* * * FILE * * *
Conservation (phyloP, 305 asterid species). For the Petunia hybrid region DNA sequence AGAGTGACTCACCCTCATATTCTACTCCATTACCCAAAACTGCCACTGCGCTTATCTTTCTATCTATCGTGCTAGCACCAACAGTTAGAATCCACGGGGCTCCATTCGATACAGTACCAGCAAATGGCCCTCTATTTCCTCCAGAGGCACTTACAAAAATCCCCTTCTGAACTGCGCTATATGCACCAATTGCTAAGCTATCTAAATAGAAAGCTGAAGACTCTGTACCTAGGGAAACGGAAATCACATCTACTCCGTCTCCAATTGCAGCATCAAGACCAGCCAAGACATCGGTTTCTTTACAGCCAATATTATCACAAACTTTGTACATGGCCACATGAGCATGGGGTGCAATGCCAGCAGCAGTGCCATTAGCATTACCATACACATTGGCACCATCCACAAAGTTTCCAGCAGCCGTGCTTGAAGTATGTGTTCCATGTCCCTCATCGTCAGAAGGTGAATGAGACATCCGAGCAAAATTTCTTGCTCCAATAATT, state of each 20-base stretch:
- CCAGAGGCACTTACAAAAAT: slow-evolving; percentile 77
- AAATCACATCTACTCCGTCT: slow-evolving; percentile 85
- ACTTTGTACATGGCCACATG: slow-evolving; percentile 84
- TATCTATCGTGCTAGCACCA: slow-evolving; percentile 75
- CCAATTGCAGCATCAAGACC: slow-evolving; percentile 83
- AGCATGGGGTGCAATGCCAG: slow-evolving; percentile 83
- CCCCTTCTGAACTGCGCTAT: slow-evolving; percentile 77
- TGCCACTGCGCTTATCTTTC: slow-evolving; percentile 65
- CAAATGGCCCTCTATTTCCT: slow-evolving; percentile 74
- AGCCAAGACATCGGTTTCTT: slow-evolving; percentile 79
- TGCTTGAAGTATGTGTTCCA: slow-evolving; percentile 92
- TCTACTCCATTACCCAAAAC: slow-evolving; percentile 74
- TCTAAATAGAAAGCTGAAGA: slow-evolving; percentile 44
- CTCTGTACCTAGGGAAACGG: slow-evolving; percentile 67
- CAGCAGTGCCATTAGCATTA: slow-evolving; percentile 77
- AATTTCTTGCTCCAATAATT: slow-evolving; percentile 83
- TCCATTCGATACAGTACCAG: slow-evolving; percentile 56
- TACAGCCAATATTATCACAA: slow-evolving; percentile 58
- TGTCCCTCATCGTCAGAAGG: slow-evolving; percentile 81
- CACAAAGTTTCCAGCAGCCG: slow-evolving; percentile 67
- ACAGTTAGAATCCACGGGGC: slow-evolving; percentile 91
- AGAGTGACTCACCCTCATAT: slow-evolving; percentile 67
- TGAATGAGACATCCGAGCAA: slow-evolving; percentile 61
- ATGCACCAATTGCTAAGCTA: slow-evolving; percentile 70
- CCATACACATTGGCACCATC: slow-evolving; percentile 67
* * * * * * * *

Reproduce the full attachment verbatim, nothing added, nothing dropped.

Conservation (phyloP, 305 asterid species). For the Petunia hybrid region DNA sequence AGAGTGACTCACCCTCATATTCTACTCCATTACCCAAAACTGCCACTGCGCTTATCTTTCTATCTATCGTGCTAGCACCAACAGTTAGAATCCACGGGGCTCCATTCGATACAGTACCAGCAAATGGCCCTCTATTTCCTCCAGAGGCACTTACAAAAATCCCCTTCTGAACTGCGCTATATGCACCAATTGCTAAGCTATCTAAATAGAAAGCTGAAGACTCTGTACCTAGGGAAACGGAAATCACATCTACTCCGTCTCCAATTGCAGCATCAAGACCAGCCAAGACATCGGTTTCTTTACAGCCAATATTATCACAAACTTTGTACATGGCCACATGAGCATGGGGTGCAATGCCAGCAGCAGTGCCATTAGCATTACCATACACATTGGCACCATCCACAAAGTTTCCAGCAGCCGTGCTTGAAGTATGTGTTCCATGTCCCTCATCGTCAGAAGGTGAATGAGACATCCGAGCAAAATTTCTTGCTCCAATAATT, state of each 20-base stretch:
- CCAGAGGCACTTACAAAAAT: slow-evolving; percentile 77
- AAATCACATCTACTCCGTCT: slow-evolving; percentile 85
- ACTTTGTACATGGCCACATG: slow-evolving; percentile 84
- TATCTATCGTGCTAGCACCA: slow-evolving; percentile 75
- CCAATTGCAGCATCAAGACC: slow-evolving; percentile 83
- AGCATGGGGTGCAATGCCAG: slow-evolving; percentile 83
- CCCCTTCTGAACTGCGCTAT: slow-evolving; percentile 77
- TGCCACTGCGCTTATCTTTC: slow-evolving; percentile 65
- CAAATGGCCCTCTATTTCCT: slow-evolving; percentile 74
- AGCCAAGACATCGGTTTCTT: slow-evolving; percentile 79
- TGCTTGAAGTATGTGTTCCA: slow-evolving; percentile 92
- TCTACTCCATTACCCAAAAC: slow-evolving; percentile 74
- TCTAAATAGAAAGCTGAAGA: slow-evolving; percentile 44
- CTCTGTACCTAGGGAAACGG: slow-evolving; percentile 67
- CAGCAGTGCCATTAGCATTA: slow-evolving; percentile 77
- AATTTCTTGCTCCAATAATT: slow-evolving; percentile 83
- TCCATTCGATACAGTACCAG: slow-evolving; percentile 56
- TACAGCCAATATTATCACAA: slow-evolving; percentile 58
- TGTCCCTCATCGTCAGAAGG: slow-evolving; percentile 81
- CACAAAGTTTCCAGCAGCCG: slow-evolving; percentile 67
- ACAGTTAGAATCCACGGGGC: slow-evolving; percentile 91
- AGAGTGACTCACCCTCATAT: slow-evolving; percentile 67
- TGAATGAGACATCCGAGCAA: slow-evolving; percentile 61
- ATGCACCAATTGCTAAGCTA: slow-evolving; percentile 70
- CCATACACATTGGCACCATC: slow-evolving; percentile 67